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Did Stephen King Rip Off the Idea of Pennywise the Clown in “It” from Author Tim Powers?

October 27, 2018

There are some striking similarities between the clown Stephen King created for his novel, It, and a clown villain found in a book by author Tim Powers. 🤡 Did King co-opt the idea for his book and character from Powers, or is this merely some coincidence? Read on and you’ll see what I mean.

Stephen King's Pennywise the Clown from IT, versus Tim Powers' Horrabin. (Tim Curry as Pennywise on the left, and Horrabin detail illustration by artist Thaxssillissia on the right.)

Stephen King’s Pennywise the Clown from IT, versus Tim Powers’ Horrabin. (Tim Curry as Pennywise on the left, and Horrabin detail illustration by artist Thaxssillissia on the right.)

In 1983, a Fantasy novel by Tim Powers was published called The Anubis Gates. This was something of a seminal work by Powers, and the novel was rapidly successful. It was a fascinating, heady mix of time travel, wherein millionaires used time-travel portals to go back to 1810 in order to attend a lecture by the famous Romantic era poet and author, Samuel Taylor Coleridge. The millionaire party had taken with them a literary professor named Brendan Doyle to provide commentary, and the professor becomes the novel’s protagonist. He becomes marooned in the 19th century, pursued by some malevolent magicians that had created the time-travel portals (called the Anubis Gates).

While writing A Comprehensive Dual Bibliography of James P. Blaylock & Tim Powers, I came to realize that one of the evil magicians in The Anubis Gates shares some distinct characteristics with Pennywise the clown in It.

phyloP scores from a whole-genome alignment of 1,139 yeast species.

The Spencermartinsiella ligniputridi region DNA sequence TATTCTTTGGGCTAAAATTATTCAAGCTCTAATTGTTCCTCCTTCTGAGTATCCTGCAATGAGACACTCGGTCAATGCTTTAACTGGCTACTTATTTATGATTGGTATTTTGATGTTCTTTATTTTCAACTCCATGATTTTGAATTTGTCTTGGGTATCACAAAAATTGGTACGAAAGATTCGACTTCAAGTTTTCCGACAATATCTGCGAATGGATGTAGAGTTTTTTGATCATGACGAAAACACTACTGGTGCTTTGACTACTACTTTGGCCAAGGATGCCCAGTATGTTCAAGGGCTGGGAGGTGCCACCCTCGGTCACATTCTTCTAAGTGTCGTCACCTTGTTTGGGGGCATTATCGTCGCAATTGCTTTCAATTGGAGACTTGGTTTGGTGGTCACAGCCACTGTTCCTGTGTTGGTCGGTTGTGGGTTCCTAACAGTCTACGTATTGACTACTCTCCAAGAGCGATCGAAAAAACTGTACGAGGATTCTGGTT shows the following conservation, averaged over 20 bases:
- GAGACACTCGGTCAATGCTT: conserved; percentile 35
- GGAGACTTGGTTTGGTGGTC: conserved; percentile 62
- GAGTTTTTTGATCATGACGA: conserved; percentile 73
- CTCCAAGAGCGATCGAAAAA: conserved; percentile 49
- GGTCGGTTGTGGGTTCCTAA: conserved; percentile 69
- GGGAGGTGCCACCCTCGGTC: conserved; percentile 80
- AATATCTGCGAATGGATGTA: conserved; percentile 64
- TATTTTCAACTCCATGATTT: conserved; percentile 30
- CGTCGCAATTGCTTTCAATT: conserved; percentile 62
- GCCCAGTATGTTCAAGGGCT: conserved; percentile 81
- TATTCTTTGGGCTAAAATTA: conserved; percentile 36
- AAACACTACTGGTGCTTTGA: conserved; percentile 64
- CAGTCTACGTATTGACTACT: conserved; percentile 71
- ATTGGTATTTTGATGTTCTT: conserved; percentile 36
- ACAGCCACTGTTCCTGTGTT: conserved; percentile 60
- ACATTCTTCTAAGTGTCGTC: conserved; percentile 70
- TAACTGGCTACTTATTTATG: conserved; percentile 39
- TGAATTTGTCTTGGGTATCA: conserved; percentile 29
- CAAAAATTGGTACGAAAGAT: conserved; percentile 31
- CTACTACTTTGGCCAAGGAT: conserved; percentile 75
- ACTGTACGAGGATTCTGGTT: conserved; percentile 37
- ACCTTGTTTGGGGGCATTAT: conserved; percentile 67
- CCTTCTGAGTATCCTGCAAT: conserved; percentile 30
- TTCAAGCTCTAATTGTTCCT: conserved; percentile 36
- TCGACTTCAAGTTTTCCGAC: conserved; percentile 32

The evil magician is a master of a guild of street beggars — there are some passing similarities to the character of Fagin from Charles Dickens’ book, Oliver Twist. This magician is named “Horrabin”, and he spends much of his time under the streets of London, in the sewers, as well as in abandoned buildings taken over as lodging places by his beggars. Obviously, as a magician, he has some level of supernatural powers.

Strangely, Horrabin dresses as a clown, which renders him all the more awful. There’s no clear answer as to why he chooses to dress up as a clown. Perhaps it’s to initially belie that he’s a criminal, or to initially lure children into his clutches where he may exploit them.

It virtually goes without saying, but Horrabin is depraved and evil. He has collected a crowd of children to use as beggars to profit from. He practices vivisection upon them — that is, surgery without anesthetizing — in order to disfigure them and make them more awful to elicit pity from people in London, so that they will pay the beggars more.

So you see, Pennywise and Horrabin have a few similarities. Both are evil. Both are done up as clowns, perhaps to first confuse children into coming nearer to them. Both have supernatural powers. Both live down in the sewers below their cities from where they may emerge to get children. Both apparently delight in causing pain and fear in children.

There are some other, more tenuous parallels between Stephen King’s It and Tim Powers’ The Anubis Gates. In a sense, It is a bit of a time travel story just as The Anubis Gates is. The novel version of It starts out in the 1950s, and then fast-forwards 27 years to the 1980s when Pennywise returns to haunt the town. While not precisely a time travel story, the events of the main characters’ childhood pasts inform them about the reemerging evil, and their memories allow them to fight it.

A little larger parallel, however, is the form of some of the monsters found in both books. The Anubis Gates involves some magic of old Egyptian gods, calling to mind thoughts of mummies, while in It, Pennywise takes the form of a mummy to terrorize one of the children. One character found in The Anubis Gates is Dog-Face Joe, a werewolf, and this is the monstrous form Pennywise assumes to terrorize yet another child in It.

Admittedly, the connections between the two books are fairly few. But, the strongest parallel is in terms of the two supernatural, evil clown creatures. I haven’t done a survey of all stories with supernatural, evil clown villains preceding It, but I believe there to be relatively few. There are a few movies involving evil clowns leading up to the publication of It, although not having the mixture of supernatural powers, plus evil, plus sewer-dwelling clown villains. But, It, and the TV miniseries based upon it seem to’ve inspired and influenced a great many other horror stories involving clowns. Pennywise has become iconic, and he is the poster child for the scary clown trope.